Lord Strathclyde resigns position in the Cabinet
• Peer exposed as having affair in 2012
• Lord Strathclyde says “time right to leave”
• Resignation letter talks of return to private sector employment
• Lord Hill of Oareford named as replacement
Downing Street and friends of the peer have insisted that his decision was taken over the Christmas holidays and is solely because the 52-year-old wants to pursue a second career in business.
But on the day the coalition government is meant to be relaunching itself with a mid term deal, the resignation of a senior and respected member of the government has come as a blow.
Born in Glasgow, the departure of Lord Strathclyde also means that the government has lost another senior Scottish voice in the cabinet following Liam Fox’s forced resignation last year.
The peer informed the Prime Minister of his decision over the new year and the rest of the Cabinet learnt in the Monday morning meeting.
Lord Strathclyde has had a difficult year in 2012 after newspaper revelations exposed that he had been having an affair, but the peer had seemingly weathered the storm and continued in office.
More problems came with trying to get government legisaltion through the Lords where the coalition does not have majority.
One of the most significant defeats was over capping total household benefits to £25,000 after an ammendment put forward by the Church of England bishops was backed by peers. The vote was later overturned in the Commons but it became symbolic of the legislative programme getting bogged down in the Upper House.
Lord Strathclyde also faced potential problems over Lib Dem deputy prime minister Nick Clegg’s plans to replace the Upper House with an elected senate, but the threat of a Tory revolt in the Lords did not materialise after Labour and rebel Tory backbench MPs allied to block the legislation in the Commons.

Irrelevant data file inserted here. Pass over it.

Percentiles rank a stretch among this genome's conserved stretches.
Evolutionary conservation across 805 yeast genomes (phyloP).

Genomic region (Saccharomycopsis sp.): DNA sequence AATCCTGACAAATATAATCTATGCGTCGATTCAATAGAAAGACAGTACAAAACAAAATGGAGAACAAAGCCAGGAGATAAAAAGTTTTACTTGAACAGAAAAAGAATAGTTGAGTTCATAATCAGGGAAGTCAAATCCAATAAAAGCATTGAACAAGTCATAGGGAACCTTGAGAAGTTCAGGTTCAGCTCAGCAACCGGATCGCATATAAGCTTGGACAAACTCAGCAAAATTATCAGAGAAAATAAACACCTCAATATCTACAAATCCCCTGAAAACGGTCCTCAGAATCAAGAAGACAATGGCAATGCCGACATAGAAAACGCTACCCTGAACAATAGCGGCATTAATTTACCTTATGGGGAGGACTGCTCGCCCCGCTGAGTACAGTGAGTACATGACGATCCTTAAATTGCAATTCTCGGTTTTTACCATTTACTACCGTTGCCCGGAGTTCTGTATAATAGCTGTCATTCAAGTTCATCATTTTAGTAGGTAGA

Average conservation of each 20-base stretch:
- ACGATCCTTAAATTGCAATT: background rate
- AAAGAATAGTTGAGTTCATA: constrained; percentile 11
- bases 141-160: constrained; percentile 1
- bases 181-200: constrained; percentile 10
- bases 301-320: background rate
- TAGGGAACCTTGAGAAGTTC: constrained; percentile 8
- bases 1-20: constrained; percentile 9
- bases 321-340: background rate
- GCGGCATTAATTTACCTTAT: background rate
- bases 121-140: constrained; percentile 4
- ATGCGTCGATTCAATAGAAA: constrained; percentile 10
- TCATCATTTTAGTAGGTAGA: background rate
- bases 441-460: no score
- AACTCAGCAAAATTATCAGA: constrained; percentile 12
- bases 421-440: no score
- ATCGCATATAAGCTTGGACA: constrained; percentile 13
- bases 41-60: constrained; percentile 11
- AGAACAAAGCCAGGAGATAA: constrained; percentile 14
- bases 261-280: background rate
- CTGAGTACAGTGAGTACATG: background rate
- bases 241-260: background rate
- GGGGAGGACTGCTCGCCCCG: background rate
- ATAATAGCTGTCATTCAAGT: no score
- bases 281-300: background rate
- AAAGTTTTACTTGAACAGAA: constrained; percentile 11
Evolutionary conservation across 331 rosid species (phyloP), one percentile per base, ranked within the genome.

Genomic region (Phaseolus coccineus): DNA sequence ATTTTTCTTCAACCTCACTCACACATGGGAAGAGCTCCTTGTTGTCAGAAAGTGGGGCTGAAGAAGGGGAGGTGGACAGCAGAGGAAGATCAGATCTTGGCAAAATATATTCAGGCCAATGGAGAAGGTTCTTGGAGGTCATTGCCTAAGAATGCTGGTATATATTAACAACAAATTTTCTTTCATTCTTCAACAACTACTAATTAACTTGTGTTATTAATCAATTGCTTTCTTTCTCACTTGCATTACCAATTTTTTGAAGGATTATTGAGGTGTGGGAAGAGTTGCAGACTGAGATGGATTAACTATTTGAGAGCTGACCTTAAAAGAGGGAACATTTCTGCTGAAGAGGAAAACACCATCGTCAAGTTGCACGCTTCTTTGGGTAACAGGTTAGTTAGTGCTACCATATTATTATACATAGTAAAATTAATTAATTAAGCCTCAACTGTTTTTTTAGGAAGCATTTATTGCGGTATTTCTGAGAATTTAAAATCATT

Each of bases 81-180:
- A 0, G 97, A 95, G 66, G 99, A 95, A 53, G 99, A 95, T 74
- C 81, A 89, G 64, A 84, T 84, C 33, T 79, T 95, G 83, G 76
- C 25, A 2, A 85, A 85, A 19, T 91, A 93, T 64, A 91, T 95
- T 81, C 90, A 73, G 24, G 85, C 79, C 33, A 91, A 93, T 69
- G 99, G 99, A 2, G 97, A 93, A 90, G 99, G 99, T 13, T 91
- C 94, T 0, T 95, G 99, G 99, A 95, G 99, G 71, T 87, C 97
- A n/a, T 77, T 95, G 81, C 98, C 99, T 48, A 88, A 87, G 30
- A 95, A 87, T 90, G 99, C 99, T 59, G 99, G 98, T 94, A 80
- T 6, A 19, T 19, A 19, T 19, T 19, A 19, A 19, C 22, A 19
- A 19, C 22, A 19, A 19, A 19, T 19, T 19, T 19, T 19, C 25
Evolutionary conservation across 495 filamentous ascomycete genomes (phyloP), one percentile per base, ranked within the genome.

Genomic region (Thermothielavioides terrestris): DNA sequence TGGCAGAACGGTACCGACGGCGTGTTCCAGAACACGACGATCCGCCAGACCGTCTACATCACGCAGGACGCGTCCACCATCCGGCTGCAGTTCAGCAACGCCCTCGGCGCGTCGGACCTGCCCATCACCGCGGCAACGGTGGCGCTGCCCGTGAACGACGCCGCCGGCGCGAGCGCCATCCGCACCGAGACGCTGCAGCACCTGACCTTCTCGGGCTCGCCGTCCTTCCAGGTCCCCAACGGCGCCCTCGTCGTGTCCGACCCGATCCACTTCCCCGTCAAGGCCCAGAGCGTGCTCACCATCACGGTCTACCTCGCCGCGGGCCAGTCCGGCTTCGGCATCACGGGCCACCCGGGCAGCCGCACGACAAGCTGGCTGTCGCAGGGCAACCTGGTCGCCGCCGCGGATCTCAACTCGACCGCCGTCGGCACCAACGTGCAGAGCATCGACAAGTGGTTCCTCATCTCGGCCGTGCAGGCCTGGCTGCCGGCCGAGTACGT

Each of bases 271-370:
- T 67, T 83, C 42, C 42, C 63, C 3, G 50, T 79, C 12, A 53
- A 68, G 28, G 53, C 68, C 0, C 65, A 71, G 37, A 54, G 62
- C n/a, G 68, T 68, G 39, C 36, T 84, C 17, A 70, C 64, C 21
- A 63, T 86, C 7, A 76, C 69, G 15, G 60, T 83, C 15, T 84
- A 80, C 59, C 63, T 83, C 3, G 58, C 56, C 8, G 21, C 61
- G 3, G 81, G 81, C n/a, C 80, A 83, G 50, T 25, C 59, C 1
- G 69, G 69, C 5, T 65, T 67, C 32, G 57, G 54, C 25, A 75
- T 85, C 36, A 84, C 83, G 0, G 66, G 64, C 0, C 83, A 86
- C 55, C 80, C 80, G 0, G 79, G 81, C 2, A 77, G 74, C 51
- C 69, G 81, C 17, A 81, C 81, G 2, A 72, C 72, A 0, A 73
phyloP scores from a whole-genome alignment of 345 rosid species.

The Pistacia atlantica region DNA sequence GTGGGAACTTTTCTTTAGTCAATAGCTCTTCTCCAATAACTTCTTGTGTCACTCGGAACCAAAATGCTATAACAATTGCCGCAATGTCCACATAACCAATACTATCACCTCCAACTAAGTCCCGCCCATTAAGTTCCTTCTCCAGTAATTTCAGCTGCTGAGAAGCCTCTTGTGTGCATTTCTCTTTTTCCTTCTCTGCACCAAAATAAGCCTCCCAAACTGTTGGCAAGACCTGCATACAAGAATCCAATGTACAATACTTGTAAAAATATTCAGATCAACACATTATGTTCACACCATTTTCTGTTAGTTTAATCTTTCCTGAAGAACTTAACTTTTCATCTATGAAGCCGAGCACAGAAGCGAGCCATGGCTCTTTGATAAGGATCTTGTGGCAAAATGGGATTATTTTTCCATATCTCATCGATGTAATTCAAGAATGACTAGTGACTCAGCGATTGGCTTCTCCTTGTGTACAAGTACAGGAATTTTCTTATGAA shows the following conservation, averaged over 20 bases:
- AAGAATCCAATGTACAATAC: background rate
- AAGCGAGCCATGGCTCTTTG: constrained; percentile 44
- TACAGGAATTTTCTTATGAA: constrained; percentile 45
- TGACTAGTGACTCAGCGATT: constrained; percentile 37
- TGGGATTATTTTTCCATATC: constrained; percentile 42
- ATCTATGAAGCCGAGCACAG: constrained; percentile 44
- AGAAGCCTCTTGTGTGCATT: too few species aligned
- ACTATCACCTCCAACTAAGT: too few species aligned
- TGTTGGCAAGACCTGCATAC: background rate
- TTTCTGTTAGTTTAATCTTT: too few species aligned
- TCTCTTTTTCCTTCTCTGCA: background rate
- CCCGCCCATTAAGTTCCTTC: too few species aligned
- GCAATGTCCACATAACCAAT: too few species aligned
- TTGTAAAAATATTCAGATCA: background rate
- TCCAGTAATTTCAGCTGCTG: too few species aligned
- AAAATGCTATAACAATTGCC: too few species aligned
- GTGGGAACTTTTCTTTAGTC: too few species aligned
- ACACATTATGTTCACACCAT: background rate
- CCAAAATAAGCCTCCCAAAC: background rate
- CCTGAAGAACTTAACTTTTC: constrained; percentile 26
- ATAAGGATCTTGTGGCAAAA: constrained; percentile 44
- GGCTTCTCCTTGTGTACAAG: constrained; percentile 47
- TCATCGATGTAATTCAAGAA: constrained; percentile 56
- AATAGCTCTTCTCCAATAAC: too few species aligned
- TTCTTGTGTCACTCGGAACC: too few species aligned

He received his first job in politics 25 years ago when Margaret Thatcher made him a whip.
For the last 14 years he has led the Tories in the Lords and last three as Leader of the House of Lords.
He was also a trade minister and in an unbroken 25-year front bench career he has served under six different Conservative leaders.
In his resignation letter to David Cameron, Strathclyde said the time was right to leave, having recently clocked up 15 years as leader of the Tories in the Lords, and 25 years on the party’s front bench, having previously served as a whip, chief whip and minister.
“The Lords is an extraordinary and vigorous place, but recently I’ve been thinking of a change of direction,” Strathclyde wrote to the prime minister.
“I started my life in the private sector and at some stage always hoped to return, I would now like to do so.”
Downing Street announced that Lord Hill of Oareford will replace Strathclyde as Leader of the Lords and Chancellor of the Duchy of Lancaster in the cabinet.
Last year Lord Hill, a former political secretary to prime minister John Major, hit the headlines when it was claimed that he failed to resign as a junior education minister in the reshuffle in September when Mr Cameron apparently failed to notice Hill was trying to quit.
Lord Strathclyde was appointed a Companion of Honour, and praised by Mr Cameron for his “assured handling” of Lords business, which included tricky times over the now shelved reform of the House of Lords and rebellions among coaltiion peers on issues including secret courts and NHS reform.
“To me personally, you have always been a staunch friend and wise counsel,” Mr Cameron said. “You will be much missed.”